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June 17, 2012

French Socialists Win Majority in Parliamentary Vote

by Lisa Bryant

PARIS - Initial results show that France's Socialist Party has captured the absolute majority of the country's National Assembly seats in Sunday's runoff elections, giving newly elected President Francois Hollande a strong mandate to carry out his economic policies.  But the French elections were shadowed by those in Greece, which might determine that country's future in the eurozone. 

 

French Socialists cheered their resounding victory, as election results showed they will hold a commanding majority in the lower house or parliament.  Out of power for years, the Socialist Party also commands the Senate.

 

Speaking to the nation, French Prime Minister Jean-Marc Ayrault said the new leftist majority is determined to govern in a way that is fair and responsible.

 

But Mr. Ayrault also described the economic challenges for France and the 17-nation eurozone.  He said everything will be difficult, but that France has enormous attributes, particularly its young people.

 

The election results are a blow for the conservative UMP party that commanded the last National Assembly, which is still reeling from the defeat of former president Nicolas Sarkozy in May.  Other longtime UMP members were also defeated in this runoff vote, including former Defense and Interior Minister Michele Alliot Marie.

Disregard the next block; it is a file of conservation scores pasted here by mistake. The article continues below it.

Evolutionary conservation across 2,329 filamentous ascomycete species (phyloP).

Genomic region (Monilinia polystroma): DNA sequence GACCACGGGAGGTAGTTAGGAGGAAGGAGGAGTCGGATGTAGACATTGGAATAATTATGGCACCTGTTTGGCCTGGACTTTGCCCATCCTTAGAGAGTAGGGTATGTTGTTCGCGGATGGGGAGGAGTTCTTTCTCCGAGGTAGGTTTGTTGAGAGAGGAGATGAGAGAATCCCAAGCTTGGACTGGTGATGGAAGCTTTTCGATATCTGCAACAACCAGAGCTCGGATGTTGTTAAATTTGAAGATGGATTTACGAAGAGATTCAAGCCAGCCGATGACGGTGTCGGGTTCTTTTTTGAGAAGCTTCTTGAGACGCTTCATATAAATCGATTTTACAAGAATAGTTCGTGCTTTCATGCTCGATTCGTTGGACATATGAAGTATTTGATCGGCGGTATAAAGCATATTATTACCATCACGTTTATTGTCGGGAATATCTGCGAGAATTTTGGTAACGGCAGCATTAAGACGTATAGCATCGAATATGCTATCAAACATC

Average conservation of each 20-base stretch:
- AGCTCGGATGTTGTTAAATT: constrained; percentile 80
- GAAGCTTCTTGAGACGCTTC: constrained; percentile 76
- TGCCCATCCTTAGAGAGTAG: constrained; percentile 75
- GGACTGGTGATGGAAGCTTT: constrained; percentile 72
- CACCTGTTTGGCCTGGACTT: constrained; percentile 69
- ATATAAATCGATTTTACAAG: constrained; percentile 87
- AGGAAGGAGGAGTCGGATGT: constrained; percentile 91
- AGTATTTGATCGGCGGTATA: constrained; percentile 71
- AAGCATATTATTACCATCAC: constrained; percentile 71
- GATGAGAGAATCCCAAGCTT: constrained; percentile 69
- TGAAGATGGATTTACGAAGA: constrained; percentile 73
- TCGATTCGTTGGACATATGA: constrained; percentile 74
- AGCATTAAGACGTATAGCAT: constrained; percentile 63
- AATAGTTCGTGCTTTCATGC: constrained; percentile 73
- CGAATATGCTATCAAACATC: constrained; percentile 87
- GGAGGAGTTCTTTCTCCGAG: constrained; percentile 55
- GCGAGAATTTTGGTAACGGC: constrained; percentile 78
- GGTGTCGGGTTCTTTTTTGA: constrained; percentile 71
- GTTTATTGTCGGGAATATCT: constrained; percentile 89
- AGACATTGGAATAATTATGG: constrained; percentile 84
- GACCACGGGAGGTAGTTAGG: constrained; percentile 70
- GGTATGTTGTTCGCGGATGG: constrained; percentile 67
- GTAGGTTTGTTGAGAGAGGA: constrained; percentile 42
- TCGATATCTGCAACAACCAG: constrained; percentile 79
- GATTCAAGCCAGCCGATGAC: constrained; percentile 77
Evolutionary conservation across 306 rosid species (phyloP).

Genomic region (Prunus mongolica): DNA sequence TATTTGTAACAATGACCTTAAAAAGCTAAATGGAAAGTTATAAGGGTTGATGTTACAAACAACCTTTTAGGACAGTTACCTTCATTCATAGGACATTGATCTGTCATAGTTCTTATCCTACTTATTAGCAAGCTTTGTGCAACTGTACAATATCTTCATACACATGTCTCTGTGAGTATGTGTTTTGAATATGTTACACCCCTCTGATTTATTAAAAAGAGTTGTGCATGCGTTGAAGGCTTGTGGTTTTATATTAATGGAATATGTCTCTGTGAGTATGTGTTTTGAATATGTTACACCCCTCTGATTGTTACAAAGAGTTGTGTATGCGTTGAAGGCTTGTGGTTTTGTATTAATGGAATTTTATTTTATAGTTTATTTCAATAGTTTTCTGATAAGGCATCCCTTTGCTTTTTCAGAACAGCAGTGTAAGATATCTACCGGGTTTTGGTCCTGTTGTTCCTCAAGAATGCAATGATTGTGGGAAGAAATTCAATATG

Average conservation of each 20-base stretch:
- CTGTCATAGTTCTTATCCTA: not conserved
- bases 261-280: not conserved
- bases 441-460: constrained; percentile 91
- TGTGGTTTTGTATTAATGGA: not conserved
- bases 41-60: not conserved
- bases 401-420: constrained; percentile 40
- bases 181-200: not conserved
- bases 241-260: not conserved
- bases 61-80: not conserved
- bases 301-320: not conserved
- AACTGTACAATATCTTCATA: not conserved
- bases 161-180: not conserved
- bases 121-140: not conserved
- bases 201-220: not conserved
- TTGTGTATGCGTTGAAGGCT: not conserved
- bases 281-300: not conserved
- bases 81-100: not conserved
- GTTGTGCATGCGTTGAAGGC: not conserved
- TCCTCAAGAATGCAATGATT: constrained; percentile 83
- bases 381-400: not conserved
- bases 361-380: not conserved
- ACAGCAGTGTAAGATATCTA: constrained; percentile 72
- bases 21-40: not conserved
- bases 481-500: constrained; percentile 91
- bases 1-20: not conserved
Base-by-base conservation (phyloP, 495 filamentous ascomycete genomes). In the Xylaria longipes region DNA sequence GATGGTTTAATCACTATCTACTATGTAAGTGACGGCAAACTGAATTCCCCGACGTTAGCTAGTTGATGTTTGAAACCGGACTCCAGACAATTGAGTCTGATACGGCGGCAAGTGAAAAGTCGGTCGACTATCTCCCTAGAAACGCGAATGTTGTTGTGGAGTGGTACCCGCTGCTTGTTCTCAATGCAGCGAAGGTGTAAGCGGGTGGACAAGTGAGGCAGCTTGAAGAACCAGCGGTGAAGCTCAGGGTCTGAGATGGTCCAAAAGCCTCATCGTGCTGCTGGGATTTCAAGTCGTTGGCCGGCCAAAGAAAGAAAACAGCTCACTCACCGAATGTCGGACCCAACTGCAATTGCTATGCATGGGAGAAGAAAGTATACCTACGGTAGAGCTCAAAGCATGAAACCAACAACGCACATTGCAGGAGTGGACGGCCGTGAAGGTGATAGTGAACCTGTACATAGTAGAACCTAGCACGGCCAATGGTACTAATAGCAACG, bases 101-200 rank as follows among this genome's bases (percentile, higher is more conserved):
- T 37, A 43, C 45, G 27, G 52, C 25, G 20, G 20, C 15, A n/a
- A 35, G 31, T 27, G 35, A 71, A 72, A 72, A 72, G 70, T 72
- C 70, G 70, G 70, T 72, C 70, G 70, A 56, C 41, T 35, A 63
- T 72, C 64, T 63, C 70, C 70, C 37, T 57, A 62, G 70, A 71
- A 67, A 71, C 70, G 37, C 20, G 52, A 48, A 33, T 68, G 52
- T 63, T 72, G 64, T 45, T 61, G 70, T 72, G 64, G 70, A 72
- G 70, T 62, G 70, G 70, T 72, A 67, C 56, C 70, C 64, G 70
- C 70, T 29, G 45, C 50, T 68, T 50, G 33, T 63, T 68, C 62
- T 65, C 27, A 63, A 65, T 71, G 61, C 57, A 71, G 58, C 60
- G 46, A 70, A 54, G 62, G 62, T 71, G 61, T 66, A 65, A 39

But the Socialists also suffered some losses.  President Holland's former partner and one-time presidential candidate Segolene Royale lost her seat in the coastal city of La Rochelle.

 

Voter turnout was also low, with more than 40 percent of voters staying home. 

 

Far-right National Front leader Marine Le Pen was also defeated.  But her niece, Marion Marechal Le Pen, won her race. 

 

In remarks to supporters, Marine Le Pen struck a combative tone, describing a new era in which the center-right will fade and the far right will dominate conservative politics. 

 

Many French were closely following another legislative vote on Sunday - in Greece.  Casting his ballot in Paris, retiree Charles Procope said he was anxious about the outcome. "I'm extremely worried.  If the Conservative Party, which stands for keeping Greece with the euro and the European Union [loses], the euro will collapse and it will probably be the end of Europe," he said. 

 

Speaking on French television, Finance Minister Pierre Moscovici said he is in close touch with his European counterparts on Greece. 

 

Mr. Moscovici said eurozone ministers are issuing a statement calling on Greece to respect its financial bailout engagements, saying they want to help Athens emerge from its economic crisis.  The Socialist governing majority is expected to support President Hollande as he pushes a pro-growth agenda for the eurozone.